Tuesday, March 26, 2013

FAMU Law professor, students submit amicus brief to U.S. Supreme Court

Three FAMU College of Law students assisted Associate Professor Patricia Broussard in an exercise that brought practical application to their studies in an Advanced Appellate Advocacy course. Third-year law students Stacy Hane and Akunna Olumba, and second-year law student Sabrina Collins completed an amicus brief to the U.S. Supreme Court for the Shelby County, Alabama v Eric H. Holder, Jr. case.

By definition, the amicus curiae is literally translated as "friend of the court" or someone who is not party to a particular case but presents information that bears on the case, but was not solicited by either party to do so. The amicus brief is commonly filed in appeals concerning matters of broad public interest, such as a civil rights case.

According to scotusblog.com, the Shelby County v Holder case has at issue whether Congress' 2006 decision to reauthorize Section 5 of the Voting Rights Act under the pre-existing coverage formula of Section 4(b) of the Voting Rights Act exceeded its authority under the Fourteenth and Fifteenth Amendments and thus violated the Tenth Amendment and Article IV of the United States Constitution.

"When this case surfaced, Professor Broussard felt this was the perfect opportunity for us to participate in the drafting of a brief, hone our skills and present a document that is professionally written of Supreme Court quality," said Olumba.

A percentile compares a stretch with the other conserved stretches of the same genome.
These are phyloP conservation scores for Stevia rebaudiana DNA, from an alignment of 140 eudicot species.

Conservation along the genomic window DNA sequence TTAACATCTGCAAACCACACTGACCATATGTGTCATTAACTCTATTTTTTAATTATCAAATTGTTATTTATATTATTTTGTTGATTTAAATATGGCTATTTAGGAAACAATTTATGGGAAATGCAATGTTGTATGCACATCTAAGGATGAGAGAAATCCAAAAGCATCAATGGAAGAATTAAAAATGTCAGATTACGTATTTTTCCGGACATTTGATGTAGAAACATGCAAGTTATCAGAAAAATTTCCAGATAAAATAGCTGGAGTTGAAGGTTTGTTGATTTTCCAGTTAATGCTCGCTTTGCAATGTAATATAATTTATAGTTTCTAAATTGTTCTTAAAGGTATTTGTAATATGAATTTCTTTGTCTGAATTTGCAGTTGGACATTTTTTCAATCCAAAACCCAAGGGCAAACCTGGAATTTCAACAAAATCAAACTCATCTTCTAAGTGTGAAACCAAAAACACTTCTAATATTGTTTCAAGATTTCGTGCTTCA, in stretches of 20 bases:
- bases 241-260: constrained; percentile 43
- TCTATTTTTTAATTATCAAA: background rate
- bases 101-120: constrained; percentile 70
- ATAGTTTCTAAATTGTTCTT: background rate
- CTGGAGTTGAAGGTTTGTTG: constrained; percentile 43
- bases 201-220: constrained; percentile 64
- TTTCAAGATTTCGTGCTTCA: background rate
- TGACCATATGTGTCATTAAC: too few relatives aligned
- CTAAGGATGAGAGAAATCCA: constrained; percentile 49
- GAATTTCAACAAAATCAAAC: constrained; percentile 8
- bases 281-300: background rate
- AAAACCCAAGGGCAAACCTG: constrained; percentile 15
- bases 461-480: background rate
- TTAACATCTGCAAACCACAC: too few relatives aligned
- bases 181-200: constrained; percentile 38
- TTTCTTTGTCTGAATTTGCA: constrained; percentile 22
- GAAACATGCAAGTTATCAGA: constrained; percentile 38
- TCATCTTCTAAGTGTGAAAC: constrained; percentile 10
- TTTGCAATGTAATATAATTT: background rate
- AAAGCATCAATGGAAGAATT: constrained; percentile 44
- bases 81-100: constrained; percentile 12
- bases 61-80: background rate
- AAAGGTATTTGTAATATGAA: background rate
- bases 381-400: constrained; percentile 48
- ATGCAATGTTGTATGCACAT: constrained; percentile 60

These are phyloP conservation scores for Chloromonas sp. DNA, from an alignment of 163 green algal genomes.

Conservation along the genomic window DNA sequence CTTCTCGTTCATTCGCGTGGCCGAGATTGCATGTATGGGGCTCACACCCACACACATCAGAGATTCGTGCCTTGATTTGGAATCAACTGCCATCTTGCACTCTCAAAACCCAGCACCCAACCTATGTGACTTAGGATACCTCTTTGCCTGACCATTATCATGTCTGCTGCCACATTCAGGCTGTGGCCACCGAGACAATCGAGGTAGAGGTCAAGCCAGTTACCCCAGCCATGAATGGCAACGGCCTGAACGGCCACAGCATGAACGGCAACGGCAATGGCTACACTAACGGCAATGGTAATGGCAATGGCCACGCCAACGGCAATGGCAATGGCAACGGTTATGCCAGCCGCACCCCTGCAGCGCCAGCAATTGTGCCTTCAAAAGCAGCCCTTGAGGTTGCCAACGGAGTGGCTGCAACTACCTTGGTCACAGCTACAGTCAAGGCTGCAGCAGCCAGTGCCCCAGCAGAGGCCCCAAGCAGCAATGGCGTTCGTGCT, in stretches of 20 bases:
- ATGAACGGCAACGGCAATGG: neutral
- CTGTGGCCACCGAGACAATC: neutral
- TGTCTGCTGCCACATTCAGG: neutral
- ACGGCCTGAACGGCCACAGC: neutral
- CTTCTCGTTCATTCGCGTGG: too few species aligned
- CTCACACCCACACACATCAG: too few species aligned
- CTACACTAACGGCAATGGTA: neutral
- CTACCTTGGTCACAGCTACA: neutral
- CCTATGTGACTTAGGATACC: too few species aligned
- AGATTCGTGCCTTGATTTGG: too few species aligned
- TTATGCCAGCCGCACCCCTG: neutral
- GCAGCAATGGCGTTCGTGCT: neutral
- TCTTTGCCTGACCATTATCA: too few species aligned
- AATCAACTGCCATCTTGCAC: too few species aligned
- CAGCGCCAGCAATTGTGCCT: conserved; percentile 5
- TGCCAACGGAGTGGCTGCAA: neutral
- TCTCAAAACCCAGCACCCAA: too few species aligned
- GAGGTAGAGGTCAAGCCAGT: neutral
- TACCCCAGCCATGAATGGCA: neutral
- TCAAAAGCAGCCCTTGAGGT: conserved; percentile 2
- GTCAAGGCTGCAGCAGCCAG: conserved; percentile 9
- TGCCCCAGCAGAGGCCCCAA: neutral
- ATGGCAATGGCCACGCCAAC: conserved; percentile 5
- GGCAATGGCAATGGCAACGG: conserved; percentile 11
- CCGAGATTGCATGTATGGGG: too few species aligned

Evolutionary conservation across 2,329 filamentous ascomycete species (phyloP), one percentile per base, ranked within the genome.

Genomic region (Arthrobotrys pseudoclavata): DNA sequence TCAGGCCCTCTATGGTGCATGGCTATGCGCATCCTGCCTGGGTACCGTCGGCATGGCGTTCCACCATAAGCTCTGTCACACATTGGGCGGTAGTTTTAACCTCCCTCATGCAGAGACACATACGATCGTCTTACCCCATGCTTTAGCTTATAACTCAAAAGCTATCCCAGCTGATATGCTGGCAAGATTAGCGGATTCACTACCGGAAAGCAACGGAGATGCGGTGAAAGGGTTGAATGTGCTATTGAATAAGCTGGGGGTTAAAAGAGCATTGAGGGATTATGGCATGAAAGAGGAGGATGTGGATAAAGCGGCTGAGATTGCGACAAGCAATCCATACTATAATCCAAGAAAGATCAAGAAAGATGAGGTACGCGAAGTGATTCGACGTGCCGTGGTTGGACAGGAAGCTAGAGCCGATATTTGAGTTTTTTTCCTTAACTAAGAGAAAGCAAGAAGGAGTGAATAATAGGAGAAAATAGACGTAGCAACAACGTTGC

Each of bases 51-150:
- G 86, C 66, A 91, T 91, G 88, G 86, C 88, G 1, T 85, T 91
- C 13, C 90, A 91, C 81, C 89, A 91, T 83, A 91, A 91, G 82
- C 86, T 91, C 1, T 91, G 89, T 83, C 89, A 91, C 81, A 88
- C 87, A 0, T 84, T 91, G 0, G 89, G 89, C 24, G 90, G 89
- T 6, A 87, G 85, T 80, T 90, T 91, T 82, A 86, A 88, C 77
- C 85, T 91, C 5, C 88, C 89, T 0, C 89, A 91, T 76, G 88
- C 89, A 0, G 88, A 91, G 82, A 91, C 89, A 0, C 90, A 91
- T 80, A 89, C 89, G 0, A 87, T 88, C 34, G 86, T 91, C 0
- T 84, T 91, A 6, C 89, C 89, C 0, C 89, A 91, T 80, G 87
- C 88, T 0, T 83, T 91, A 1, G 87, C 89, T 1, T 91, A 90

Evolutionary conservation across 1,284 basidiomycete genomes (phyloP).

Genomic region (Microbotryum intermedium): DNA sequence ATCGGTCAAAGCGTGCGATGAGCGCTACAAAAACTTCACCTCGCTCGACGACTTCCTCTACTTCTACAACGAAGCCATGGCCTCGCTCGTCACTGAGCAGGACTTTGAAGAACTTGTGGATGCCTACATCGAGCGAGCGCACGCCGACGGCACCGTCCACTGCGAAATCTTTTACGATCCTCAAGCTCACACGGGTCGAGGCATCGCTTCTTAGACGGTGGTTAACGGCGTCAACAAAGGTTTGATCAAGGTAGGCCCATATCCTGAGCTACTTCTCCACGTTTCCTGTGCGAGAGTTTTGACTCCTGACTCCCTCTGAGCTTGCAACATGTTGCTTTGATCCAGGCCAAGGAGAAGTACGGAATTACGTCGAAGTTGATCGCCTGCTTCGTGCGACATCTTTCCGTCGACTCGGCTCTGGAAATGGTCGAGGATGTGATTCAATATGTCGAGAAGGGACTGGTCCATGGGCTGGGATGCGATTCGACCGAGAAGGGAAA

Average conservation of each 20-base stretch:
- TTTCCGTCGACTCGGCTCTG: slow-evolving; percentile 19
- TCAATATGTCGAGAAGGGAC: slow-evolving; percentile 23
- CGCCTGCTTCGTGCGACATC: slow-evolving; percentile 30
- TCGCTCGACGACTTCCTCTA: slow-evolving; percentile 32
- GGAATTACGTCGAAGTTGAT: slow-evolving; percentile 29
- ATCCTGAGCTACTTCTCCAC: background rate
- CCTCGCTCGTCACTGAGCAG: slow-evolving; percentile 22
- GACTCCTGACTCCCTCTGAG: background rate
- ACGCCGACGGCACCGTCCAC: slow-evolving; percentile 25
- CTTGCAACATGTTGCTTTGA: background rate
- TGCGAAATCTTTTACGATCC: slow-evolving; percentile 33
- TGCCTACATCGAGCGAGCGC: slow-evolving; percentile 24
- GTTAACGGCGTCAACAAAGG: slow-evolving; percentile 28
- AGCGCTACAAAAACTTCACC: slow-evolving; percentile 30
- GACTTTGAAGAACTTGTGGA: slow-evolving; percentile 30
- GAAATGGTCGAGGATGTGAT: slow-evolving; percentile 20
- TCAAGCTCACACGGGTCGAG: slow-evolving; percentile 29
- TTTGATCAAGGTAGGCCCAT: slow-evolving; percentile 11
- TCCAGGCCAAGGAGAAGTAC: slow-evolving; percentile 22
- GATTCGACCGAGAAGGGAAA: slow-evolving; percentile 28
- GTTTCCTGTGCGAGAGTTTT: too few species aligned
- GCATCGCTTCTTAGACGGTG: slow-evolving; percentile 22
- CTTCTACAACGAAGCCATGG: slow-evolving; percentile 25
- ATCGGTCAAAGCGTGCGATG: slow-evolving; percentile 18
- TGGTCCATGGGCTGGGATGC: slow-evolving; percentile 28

Associate Professor Broussard, who also teaches Constitutional Law, submitted the brief in support of the Respondents, which include U.S. Attorney General Eric H. Holder, Jr., in the name of the named students and organizations at the College of Law. The supporting FAMU College of Law student organizations include the Advocacy Skills Board, Student Animal Legal Defense Fund, Asian Pacific American Law Student Association, Phi Alpha Delta Fraternity, Women’s Law Caucus, and Hispanic American Law Student Association. 

The brief, submitted on January 17, 2013, contends that Congress drew reasonable conclusions from the extensive evidence it gathered and acted pursuant to the Fourteenth and Fifteenth Amendments, which entrust Congress with ensuring that the right to vote - surely among the most important guarantees of political liberty in the Constitution - is not abridged on account of race.

No comments: